When reporting about the election of the Pope, it seems journalists have their pet words. Listen and count how many times you hear 'change','scandal', 'crossroads', 'crisis', 'conflict', 'abuse' and 'corruption'. I suspect you may find quite a few of these words used over and over.
When the media call for 'change' in the Church they usually mean that the Church should change their ideas about abortion, contraception, divorce, same-sex marriage and the ordination of women. But even the Pope, no matter how much 'power' the media think he has, cannot change what Scripture teaches and they cannot change what previous Popes have taught as dogma. How can the claim that the pope's teaching is infallible be true if the next pope can undo his teaching? By the way, infallibility of the Pope's teaching is only in the area of doctrine and morals (not in practice, as the abstinence from meat on Fridays, for example). Infallibility also applies only when the Pope is speaking ex cathedra or 'from the Chair of Peter'. In recent years there have only been three infallible proclamations by Popes (other than canonizations): Doctrine of Infallibility, Doctrine of the Immaculate Conception and the Doctrine of the Assumption of Mary. These three doctrines were believed in the early Church but were defined in recent years (19th and 20th centuries).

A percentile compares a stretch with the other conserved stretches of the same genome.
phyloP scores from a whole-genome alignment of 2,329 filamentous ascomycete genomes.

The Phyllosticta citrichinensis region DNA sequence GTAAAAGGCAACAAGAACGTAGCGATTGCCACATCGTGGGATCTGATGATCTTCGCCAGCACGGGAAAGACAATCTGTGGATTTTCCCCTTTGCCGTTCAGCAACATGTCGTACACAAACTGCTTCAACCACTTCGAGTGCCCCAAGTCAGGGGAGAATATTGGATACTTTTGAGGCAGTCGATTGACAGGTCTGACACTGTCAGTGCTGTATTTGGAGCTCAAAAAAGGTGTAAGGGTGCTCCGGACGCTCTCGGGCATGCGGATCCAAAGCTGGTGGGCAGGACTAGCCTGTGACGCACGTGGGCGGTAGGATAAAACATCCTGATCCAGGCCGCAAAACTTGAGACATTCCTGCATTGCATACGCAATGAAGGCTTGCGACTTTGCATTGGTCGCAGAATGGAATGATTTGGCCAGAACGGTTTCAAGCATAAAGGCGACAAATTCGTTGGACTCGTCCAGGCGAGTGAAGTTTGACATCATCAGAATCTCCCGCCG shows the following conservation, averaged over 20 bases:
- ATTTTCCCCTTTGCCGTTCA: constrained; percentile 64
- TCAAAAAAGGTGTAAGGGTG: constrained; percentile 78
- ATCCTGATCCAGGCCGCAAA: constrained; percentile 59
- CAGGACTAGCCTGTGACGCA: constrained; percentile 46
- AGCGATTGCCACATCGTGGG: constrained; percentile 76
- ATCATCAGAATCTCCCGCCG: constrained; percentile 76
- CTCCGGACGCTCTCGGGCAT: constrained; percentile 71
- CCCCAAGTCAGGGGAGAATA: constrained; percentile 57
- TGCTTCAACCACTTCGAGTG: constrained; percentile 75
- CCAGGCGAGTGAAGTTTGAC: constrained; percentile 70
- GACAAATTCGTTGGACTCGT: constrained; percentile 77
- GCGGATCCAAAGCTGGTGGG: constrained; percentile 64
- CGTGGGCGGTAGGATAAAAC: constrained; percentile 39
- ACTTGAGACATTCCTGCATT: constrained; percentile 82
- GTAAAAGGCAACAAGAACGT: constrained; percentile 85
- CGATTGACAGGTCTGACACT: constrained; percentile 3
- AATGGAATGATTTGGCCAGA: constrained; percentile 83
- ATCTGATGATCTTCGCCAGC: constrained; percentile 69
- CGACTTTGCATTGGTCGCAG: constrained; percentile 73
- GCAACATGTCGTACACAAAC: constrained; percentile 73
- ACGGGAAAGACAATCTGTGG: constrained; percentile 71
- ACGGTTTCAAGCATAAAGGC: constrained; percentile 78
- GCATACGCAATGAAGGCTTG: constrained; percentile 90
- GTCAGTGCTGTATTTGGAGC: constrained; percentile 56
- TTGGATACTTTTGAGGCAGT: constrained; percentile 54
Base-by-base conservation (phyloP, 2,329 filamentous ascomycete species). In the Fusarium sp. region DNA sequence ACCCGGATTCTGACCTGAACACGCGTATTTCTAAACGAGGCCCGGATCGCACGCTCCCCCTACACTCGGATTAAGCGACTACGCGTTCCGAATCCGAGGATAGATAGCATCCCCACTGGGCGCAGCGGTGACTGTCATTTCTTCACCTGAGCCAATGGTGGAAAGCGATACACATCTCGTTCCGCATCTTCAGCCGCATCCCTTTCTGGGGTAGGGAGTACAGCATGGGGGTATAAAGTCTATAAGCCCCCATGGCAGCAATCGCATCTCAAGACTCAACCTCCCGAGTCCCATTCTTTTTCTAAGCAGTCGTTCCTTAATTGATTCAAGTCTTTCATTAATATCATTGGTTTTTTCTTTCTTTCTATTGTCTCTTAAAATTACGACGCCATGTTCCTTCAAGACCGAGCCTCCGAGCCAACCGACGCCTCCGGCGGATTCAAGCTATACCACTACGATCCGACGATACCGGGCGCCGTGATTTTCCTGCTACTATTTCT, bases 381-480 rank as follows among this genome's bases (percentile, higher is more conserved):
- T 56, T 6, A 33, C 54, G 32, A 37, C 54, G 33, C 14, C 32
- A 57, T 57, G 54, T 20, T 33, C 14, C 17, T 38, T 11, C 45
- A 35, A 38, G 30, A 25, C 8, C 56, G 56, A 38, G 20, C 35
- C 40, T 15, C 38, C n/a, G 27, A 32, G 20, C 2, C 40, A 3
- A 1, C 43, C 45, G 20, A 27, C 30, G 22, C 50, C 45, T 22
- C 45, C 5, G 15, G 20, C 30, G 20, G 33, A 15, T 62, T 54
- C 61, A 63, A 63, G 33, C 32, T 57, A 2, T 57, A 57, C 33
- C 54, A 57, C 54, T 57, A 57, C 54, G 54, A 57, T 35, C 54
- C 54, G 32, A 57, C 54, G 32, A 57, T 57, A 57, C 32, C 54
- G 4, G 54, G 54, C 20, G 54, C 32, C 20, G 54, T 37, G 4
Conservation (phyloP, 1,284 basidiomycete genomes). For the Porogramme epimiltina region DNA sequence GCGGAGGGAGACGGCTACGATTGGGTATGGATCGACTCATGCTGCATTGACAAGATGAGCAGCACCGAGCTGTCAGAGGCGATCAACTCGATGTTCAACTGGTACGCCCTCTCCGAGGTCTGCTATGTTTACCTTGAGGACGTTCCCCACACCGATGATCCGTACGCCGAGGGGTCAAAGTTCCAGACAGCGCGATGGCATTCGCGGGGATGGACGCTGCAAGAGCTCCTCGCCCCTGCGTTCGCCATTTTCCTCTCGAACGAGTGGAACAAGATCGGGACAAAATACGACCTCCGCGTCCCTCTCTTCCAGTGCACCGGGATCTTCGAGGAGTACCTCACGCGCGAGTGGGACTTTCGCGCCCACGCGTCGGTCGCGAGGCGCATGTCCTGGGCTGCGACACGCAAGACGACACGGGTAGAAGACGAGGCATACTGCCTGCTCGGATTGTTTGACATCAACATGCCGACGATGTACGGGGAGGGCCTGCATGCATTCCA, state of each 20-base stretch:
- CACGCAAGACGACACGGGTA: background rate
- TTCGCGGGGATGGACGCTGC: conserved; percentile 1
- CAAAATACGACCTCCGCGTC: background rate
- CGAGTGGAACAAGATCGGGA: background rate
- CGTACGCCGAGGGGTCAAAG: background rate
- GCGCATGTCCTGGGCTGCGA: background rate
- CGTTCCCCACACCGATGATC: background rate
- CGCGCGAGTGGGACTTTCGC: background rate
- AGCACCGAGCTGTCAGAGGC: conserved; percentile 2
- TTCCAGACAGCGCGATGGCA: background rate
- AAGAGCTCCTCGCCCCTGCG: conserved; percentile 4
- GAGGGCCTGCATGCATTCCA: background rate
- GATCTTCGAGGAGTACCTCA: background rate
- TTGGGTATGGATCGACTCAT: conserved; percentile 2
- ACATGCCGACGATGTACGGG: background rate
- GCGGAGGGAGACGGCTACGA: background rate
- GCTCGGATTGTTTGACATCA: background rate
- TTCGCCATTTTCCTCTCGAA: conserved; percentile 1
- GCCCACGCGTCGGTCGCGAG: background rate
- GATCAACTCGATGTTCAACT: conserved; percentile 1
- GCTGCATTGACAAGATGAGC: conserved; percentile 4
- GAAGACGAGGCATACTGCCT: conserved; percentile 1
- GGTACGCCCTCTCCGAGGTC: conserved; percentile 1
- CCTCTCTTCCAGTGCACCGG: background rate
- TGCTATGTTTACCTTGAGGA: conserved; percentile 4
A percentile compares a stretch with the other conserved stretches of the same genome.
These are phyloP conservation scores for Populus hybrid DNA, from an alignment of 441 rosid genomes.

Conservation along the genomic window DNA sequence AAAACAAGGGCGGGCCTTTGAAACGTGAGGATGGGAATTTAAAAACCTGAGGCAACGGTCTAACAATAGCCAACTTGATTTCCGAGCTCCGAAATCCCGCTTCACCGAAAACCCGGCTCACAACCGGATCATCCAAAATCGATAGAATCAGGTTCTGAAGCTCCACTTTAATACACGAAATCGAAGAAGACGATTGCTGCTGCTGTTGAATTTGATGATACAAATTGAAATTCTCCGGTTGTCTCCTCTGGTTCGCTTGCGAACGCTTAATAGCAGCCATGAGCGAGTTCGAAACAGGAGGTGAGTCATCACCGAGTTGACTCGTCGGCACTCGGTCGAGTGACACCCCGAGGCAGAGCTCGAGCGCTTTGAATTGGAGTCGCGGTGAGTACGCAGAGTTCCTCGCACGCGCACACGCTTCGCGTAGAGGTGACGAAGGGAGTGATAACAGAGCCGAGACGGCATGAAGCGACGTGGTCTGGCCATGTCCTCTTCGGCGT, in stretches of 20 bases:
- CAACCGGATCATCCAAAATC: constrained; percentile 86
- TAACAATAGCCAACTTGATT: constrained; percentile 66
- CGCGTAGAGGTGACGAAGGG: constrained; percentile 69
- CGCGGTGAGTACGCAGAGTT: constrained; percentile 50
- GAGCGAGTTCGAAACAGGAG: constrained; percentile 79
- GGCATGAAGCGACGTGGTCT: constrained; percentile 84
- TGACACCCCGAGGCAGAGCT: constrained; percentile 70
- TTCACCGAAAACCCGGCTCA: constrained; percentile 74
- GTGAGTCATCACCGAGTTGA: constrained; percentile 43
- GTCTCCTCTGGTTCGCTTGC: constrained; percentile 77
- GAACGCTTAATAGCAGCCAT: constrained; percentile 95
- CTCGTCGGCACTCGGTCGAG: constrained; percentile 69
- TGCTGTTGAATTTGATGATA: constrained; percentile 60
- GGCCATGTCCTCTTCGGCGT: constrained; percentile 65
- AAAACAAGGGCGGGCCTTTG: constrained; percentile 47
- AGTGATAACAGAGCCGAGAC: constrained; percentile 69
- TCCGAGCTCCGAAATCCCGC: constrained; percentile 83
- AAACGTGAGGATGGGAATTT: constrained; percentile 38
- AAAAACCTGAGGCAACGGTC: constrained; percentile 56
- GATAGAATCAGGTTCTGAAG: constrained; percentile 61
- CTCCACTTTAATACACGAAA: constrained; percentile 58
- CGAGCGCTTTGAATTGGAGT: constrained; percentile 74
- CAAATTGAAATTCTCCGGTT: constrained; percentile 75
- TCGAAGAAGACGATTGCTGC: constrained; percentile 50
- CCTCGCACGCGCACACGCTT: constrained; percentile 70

Watch the video from Salt and Light Television (a Catholic Channel in Canada) to see why doctrine cannot be changed.